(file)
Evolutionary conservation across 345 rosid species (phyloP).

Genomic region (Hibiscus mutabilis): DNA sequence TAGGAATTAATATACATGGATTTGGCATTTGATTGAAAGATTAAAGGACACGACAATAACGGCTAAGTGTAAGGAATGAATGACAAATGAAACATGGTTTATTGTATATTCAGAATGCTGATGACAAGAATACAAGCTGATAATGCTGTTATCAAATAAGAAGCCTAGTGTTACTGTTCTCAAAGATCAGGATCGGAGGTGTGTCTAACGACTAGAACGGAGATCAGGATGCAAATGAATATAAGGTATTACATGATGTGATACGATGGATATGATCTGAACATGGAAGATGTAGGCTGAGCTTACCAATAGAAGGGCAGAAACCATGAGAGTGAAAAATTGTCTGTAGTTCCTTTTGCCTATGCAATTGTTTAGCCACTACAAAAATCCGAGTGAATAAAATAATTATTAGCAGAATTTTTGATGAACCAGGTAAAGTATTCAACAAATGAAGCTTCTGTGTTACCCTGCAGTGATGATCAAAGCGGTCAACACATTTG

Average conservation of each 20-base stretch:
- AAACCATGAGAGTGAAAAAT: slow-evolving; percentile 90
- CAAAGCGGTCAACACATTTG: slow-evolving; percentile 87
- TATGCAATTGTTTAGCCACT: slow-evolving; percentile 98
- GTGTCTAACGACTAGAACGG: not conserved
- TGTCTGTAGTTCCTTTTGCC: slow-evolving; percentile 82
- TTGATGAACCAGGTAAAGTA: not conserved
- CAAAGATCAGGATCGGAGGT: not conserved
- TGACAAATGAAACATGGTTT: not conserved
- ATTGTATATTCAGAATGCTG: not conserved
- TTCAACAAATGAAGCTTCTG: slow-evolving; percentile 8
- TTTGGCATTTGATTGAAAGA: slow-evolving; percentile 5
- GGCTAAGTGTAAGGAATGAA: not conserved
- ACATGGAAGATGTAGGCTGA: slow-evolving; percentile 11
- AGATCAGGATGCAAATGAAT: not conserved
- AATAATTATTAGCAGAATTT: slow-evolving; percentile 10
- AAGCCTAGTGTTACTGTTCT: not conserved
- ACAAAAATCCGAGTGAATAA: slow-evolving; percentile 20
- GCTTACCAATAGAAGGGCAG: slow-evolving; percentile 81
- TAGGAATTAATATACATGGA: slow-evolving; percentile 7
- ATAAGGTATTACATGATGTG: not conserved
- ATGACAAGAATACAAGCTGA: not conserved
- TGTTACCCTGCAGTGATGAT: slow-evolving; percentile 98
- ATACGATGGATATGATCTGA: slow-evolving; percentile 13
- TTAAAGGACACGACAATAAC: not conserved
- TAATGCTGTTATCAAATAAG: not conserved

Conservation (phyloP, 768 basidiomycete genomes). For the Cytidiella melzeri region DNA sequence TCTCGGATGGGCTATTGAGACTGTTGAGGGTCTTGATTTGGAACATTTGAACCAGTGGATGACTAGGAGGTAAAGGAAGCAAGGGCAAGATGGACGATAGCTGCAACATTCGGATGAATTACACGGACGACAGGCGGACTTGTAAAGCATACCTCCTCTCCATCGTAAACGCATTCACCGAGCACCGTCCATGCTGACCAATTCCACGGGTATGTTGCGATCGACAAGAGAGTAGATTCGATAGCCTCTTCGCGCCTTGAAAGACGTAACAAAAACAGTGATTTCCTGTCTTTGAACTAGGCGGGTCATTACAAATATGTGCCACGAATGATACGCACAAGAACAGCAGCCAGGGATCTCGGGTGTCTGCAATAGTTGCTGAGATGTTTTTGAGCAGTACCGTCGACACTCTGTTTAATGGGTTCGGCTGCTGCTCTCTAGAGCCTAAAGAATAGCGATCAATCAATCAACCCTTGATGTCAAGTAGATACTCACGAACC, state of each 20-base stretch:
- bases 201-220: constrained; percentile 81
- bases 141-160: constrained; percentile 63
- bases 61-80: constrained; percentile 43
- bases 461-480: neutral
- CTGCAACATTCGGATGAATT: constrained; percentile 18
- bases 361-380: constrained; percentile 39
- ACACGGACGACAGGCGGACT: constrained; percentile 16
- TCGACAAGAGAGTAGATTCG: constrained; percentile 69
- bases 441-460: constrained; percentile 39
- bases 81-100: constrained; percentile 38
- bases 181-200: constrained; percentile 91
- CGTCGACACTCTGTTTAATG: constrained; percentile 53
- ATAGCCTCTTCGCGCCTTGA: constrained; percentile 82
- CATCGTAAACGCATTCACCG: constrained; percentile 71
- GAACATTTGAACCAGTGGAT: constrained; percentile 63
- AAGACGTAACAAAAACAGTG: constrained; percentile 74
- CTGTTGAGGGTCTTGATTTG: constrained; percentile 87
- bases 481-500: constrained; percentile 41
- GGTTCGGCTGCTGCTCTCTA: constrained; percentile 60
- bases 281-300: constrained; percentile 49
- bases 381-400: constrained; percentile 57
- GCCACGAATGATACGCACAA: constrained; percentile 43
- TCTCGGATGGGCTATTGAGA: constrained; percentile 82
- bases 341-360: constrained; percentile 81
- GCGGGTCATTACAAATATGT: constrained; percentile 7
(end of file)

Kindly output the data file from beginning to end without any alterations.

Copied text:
Evolutionary conservation across 345 rosid species (phyloP).

Genomic region (Hibiscus mutabilis): DNA sequence TAGGAATTAATATACATGGATTTGGCATTTGATTGAAAGATTAAAGGACACGACAATAACGGCTAAGTGTAAGGAATGAATGACAAATGAAACATGGTTTATTGTATATTCAGAATGCTGATGACAAGAATACAAGCTGATAATGCTGTTATCAAATAAGAAGCCTAGTGTTACTGTTCTCAAAGATCAGGATCGGAGGTGTGTCTAACGACTAGAACGGAGATCAGGATGCAAATGAATATAAGGTATTACATGATGTGATACGATGGATATGATCTGAACATGGAAGATGTAGGCTGAGCTTACCAATAGAAGGGCAGAAACCATGAGAGTGAAAAATTGTCTGTAGTTCCTTTTGCCTATGCAATTGTTTAGCCACTACAAAAATCCGAGTGAATAAAATAATTATTAGCAGAATTTTTGATGAACCAGGTAAAGTATTCAACAAATGAAGCTTCTGTGTTACCCTGCAGTGATGATCAAAGCGGTCAACACATTTG

Average conservation of each 20-base stretch:
- AAACCATGAGAGTGAAAAAT: slow-evolving; percentile 90
- CAAAGCGGTCAACACATTTG: slow-evolving; percentile 87
- TATGCAATTGTTTAGCCACT: slow-evolving; percentile 98
- GTGTCTAACGACTAGAACGG: not conserved
- TGTCTGTAGTTCCTTTTGCC: slow-evolving; percentile 82
- TTGATGAACCAGGTAAAGTA: not conserved
- CAAAGATCAGGATCGGAGGT: not conserved
- TGACAAATGAAACATGGTTT: not conserved
- ATTGTATATTCAGAATGCTG: not conserved
- TTCAACAAATGAAGCTTCTG: slow-evolving; percentile 8
- TTTGGCATTTGATTGAAAGA: slow-evolving; percentile 5
- GGCTAAGTGTAAGGAATGAA: not conserved
- ACATGGAAGATGTAGGCTGA: slow-evolving; percentile 11
- AGATCAGGATGCAAATGAAT: not conserved
- AATAATTATTAGCAGAATTT: slow-evolving; percentile 10
- AAGCCTAGTGTTACTGTTCT: not conserved
- ACAAAAATCCGAGTGAATAA: slow-evolving; percentile 20
- GCTTACCAATAGAAGGGCAG: slow-evolving; percentile 81
- TAGGAATTAATATACATGGA: slow-evolving; percentile 7
- ATAAGGTATTACATGATGTG: not conserved
- ATGACAAGAATACAAGCTGA: not conserved
- TGTTACCCTGCAGTGATGAT: slow-evolving; percentile 98
- ATACGATGGATATGATCTGA: slow-evolving; percentile 13
- TTAAAGGACACGACAATAAC: not conserved
- TAATGCTGTTATCAAATAAG: not conserved

Conservation (phyloP, 768 basidiomycete genomes). For the Cytidiella melzeri region DNA sequence TCTCGGATGGGCTATTGAGACTGTTGAGGGTCTTGATTTGGAACATTTGAACCAGTGGATGACTAGGAGGTAAAGGAAGCAAGGGCAAGATGGACGATAGCTGCAACATTCGGATGAATTACACGGACGACAGGCGGACTTGTAAAGCATACCTCCTCTCCATCGTAAACGCATTCACCGAGCACCGTCCATGCTGACCAATTCCACGGGTATGTTGCGATCGACAAGAGAGTAGATTCGATAGCCTCTTCGCGCCTTGAAAGACGTAACAAAAACAGTGATTTCCTGTCTTTGAACTAGGCGGGTCATTACAAATATGTGCCACGAATGATACGCACAAGAACAGCAGCCAGGGATCTCGGGTGTCTGCAATAGTTGCTGAGATGTTTTTGAGCAGTACCGTCGACACTCTGTTTAATGGGTTCGGCTGCTGCTCTCTAGAGCCTAAAGAATAGCGATCAATCAATCAACCCTTGATGTCAAGTAGATACTCACGAACC, state of each 20-base stretch:
- bases 201-220: constrained; percentile 81
- bases 141-160: constrained; percentile 63
- bases 61-80: constrained; percentile 43
- bases 461-480: neutral
- CTGCAACATTCGGATGAATT: constrained; percentile 18
- bases 361-380: constrained; percentile 39
- ACACGGACGACAGGCGGACT: constrained; percentile 16
- TCGACAAGAGAGTAGATTCG: constrained; percentile 69
- bases 441-460: constrained; percentile 39
- bases 81-100: constrained; percentile 38
- bases 181-200: constrained; percentile 91
- CGTCGACACTCTGTTTAATG: constrained; percentile 53
- ATAGCCTCTTCGCGCCTTGA: constrained; percentile 82
- CATCGTAAACGCATTCACCG: constrained; percentile 71
- GAACATTTGAACCAGTGGAT: constrained; percentile 63
- AAGACGTAACAAAAACAGTG: constrained; percentile 74
- CTGTTGAGGGTCTTGATTTG: constrained; percentile 87
- bases 481-500: constrained; percentile 41
- GGTTCGGCTGCTGCTCTCTA: constrained; percentile 60
- bases 281-300: constrained; percentile 49
- bases 381-400: constrained; percentile 57
- GCCACGAATGATACGCACAA: constrained; percentile 43
- TCTCGGATGGGCTATTGAGA: constrained; percentile 82
- bases 341-360: constrained; percentile 81
- GCGGGTCATTACAAATATGT: constrained; percentile 7